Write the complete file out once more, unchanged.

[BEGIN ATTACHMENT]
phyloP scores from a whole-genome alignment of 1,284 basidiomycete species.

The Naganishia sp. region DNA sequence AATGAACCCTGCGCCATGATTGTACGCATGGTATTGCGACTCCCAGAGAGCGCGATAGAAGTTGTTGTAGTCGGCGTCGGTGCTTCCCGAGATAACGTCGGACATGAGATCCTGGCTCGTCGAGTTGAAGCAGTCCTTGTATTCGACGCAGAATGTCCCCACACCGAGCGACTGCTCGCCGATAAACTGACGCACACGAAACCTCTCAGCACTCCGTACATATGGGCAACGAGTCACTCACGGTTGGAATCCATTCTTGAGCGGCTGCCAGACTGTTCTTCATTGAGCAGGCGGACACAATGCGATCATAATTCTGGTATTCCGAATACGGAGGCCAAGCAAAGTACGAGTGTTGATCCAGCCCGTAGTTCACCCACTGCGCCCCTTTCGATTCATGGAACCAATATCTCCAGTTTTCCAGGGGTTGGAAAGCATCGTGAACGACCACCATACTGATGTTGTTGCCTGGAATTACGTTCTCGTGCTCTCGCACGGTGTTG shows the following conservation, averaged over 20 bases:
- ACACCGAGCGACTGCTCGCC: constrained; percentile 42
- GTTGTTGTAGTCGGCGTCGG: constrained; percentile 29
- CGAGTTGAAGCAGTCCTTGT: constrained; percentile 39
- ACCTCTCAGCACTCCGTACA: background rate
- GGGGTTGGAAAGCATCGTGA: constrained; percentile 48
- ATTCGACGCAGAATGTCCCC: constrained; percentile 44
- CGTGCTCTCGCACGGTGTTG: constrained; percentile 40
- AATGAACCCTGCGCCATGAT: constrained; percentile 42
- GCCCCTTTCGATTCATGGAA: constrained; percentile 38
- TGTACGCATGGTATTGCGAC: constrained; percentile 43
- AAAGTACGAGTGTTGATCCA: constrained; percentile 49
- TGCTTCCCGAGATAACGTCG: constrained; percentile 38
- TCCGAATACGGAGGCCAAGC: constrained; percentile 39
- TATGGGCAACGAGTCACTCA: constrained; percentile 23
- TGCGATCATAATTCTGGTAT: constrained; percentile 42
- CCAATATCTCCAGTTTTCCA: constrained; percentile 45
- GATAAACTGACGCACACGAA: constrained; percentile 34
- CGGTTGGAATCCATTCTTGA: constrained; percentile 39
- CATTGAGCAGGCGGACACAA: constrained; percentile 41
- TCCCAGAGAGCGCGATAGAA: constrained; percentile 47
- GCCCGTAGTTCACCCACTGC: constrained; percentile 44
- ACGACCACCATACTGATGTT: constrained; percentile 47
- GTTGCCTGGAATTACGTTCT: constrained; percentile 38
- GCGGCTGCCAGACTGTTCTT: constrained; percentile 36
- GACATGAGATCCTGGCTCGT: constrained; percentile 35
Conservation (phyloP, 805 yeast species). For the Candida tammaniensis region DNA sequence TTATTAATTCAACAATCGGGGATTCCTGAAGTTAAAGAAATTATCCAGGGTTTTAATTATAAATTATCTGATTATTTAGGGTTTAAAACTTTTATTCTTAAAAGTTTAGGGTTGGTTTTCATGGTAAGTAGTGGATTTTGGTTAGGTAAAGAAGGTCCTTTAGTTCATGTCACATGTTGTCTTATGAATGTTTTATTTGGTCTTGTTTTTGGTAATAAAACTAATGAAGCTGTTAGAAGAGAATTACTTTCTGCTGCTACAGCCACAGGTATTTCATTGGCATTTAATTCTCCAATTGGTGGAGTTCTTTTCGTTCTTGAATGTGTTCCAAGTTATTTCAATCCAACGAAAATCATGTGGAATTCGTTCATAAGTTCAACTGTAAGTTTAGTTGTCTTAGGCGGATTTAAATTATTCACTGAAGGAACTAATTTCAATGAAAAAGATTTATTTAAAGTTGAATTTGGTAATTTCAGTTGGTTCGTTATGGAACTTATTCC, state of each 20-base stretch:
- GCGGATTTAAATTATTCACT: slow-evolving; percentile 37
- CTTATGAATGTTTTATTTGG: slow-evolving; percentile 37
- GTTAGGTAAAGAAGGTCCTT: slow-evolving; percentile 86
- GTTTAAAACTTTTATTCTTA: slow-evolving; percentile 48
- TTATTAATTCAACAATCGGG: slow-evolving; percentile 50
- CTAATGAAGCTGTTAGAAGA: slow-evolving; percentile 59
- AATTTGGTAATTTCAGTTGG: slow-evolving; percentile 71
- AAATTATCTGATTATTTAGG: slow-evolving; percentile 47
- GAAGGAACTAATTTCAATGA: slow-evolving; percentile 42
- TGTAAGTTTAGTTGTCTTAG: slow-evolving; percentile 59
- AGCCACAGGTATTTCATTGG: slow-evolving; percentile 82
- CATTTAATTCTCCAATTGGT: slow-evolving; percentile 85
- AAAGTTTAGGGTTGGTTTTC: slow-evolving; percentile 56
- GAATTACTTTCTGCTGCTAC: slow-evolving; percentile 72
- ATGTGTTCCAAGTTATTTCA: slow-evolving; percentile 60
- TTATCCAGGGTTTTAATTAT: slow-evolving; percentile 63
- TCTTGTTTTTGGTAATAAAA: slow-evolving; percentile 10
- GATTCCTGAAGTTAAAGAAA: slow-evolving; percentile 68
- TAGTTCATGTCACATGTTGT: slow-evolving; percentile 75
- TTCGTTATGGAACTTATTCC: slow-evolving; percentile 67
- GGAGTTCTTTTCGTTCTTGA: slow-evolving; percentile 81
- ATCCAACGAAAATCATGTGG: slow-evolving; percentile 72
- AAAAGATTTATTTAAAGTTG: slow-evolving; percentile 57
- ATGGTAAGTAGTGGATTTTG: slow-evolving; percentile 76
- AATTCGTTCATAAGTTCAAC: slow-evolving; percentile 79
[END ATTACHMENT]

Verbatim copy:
phyloP scores from a whole-genome alignment of 1,284 basidiomycete species.

The Naganishia sp. region DNA sequence AATGAACCCTGCGCCATGATTGTACGCATGGTATTGCGACTCCCAGAGAGCGCGATAGAAGTTGTTGTAGTCGGCGTCGGTGCTTCCCGAGATAACGTCGGACATGAGATCCTGGCTCGTCGAGTTGAAGCAGTCCTTGTATTCGACGCAGAATGTCCCCACACCGAGCGACTGCTCGCCGATAAACTGACGCACACGAAACCTCTCAGCACTCCGTACATATGGGCAACGAGTCACTCACGGTTGGAATCCATTCTTGAGCGGCTGCCAGACTGTTCTTCATTGAGCAGGCGGACACAATGCGATCATAATTCTGGTATTCCGAATACGGAGGCCAAGCAAAGTACGAGTGTTGATCCAGCCCGTAGTTCACCCACTGCGCCCCTTTCGATTCATGGAACCAATATCTCCAGTTTTCCAGGGGTTGGAAAGCATCGTGAACGACCACCATACTGATGTTGTTGCCTGGAATTACGTTCTCGTGCTCTCGCACGGTGTTG shows the following conservation, averaged over 20 bases:
- ACACCGAGCGACTGCTCGCC: constrained; percentile 42
- GTTGTTGTAGTCGGCGTCGG: constrained; percentile 29
- CGAGTTGAAGCAGTCCTTGT: constrained; percentile 39
- ACCTCTCAGCACTCCGTACA: background rate
- GGGGTTGGAAAGCATCGTGA: constrained; percentile 48
- ATTCGACGCAGAATGTCCCC: constrained; percentile 44
- CGTGCTCTCGCACGGTGTTG: constrained; percentile 40
- AATGAACCCTGCGCCATGAT: constrained; percentile 42
- GCCCCTTTCGATTCATGGAA: constrained; percentile 38
- TGTACGCATGGTATTGCGAC: constrained; percentile 43
- AAAGTACGAGTGTTGATCCA: constrained; percentile 49
- TGCTTCCCGAGATAACGTCG: constrained; percentile 38
- TCCGAATACGGAGGCCAAGC: constrained; percentile 39
- TATGGGCAACGAGTCACTCA: constrained; percentile 23
- TGCGATCATAATTCTGGTAT: constrained; percentile 42
- CCAATATCTCCAGTTTTCCA: constrained; percentile 45
- GATAAACTGACGCACACGAA: constrained; percentile 34
- CGGTTGGAATCCATTCTTGA: constrained; percentile 39
- CATTGAGCAGGCGGACACAA: constrained; percentile 41
- TCCCAGAGAGCGCGATAGAA: constrained; percentile 47
- GCCCGTAGTTCACCCACTGC: constrained; percentile 44
- ACGACCACCATACTGATGTT: constrained; percentile 47
- GTTGCCTGGAATTACGTTCT: constrained; percentile 38
- GCGGCTGCCAGACTGTTCTT: constrained; percentile 36
- GACATGAGATCCTGGCTCGT: constrained; percentile 35
Conservation (phyloP, 805 yeast species). For the Candida tammaniensis region DNA sequence TTATTAATTCAACAATCGGGGATTCCTGAAGTTAAAGAAATTATCCAGGGTTTTAATTATAAATTATCTGATTATTTAGGGTTTAAAACTTTTATTCTTAAAAGTTTAGGGTTGGTTTTCATGGTAAGTAGTGGATTTTGGTTAGGTAAAGAAGGTCCTTTAGTTCATGTCACATGTTGTCTTATGAATGTTTTATTTGGTCTTGTTTTTGGTAATAAAACTAATGAAGCTGTTAGAAGAGAATTACTTTCTGCTGCTACAGCCACAGGTATTTCATTGGCATTTAATTCTCCAATTGGTGGAGTTCTTTTCGTTCTTGAATGTGTTCCAAGTTATTTCAATCCAACGAAAATCATGTGGAATTCGTTCATAAGTTCAACTGTAAGTTTAGTTGTCTTAGGCGGATTTAAATTATTCACTGAAGGAACTAATTTCAATGAAAAAGATTTATTTAAAGTTGAATTTGGTAATTTCAGTTGGTTCGTTATGGAACTTATTCC, state of each 20-base stretch:
- GCGGATTTAAATTATTCACT: slow-evolving; percentile 37
- CTTATGAATGTTTTATTTGG: slow-evolving; percentile 37
- GTTAGGTAAAGAAGGTCCTT: slow-evolving; percentile 86
- GTTTAAAACTTTTATTCTTA: slow-evolving; percentile 48
- TTATTAATTCAACAATCGGG: slow-evolving; percentile 50
- CTAATGAAGCTGTTAGAAGA: slow-evolving; percentile 59
- AATTTGGTAATTTCAGTTGG: slow-evolving; percentile 71
- AAATTATCTGATTATTTAGG: slow-evolving; percentile 47
- GAAGGAACTAATTTCAATGA: slow-evolving; percentile 42
- TGTAAGTTTAGTTGTCTTAG: slow-evolving; percentile 59
- AGCCACAGGTATTTCATTGG: slow-evolving; percentile 82
- CATTTAATTCTCCAATTGGT: slow-evolving; percentile 85
- AAAGTTTAGGGTTGGTTTTC: slow-evolving; percentile 56
- GAATTACTTTCTGCTGCTAC: slow-evolving; percentile 72
- ATGTGTTCCAAGTTATTTCA: slow-evolving; percentile 60
- TTATCCAGGGTTTTAATTAT: slow-evolving; percentile 63
- TCTTGTTTTTGGTAATAAAA: slow-evolving; percentile 10
- GATTCCTGAAGTTAAAGAAA: slow-evolving; percentile 68
- TAGTTCATGTCACATGTTGT: slow-evolving; percentile 75
- TTCGTTATGGAACTTATTCC: slow-evolving; percentile 67
- GGAGTTCTTTTCGTTCTTGA: slow-evolving; percentile 81
- ATCCAACGAAAATCATGTGG: slow-evolving; percentile 72
- AAAAGATTTATTTAAAGTTG: slow-evolving; percentile 57
- ATGGTAAGTAGTGGATTTTG: slow-evolving; percentile 76
- AATTCGTTCATAAGTTCAAC: slow-evolving; percentile 79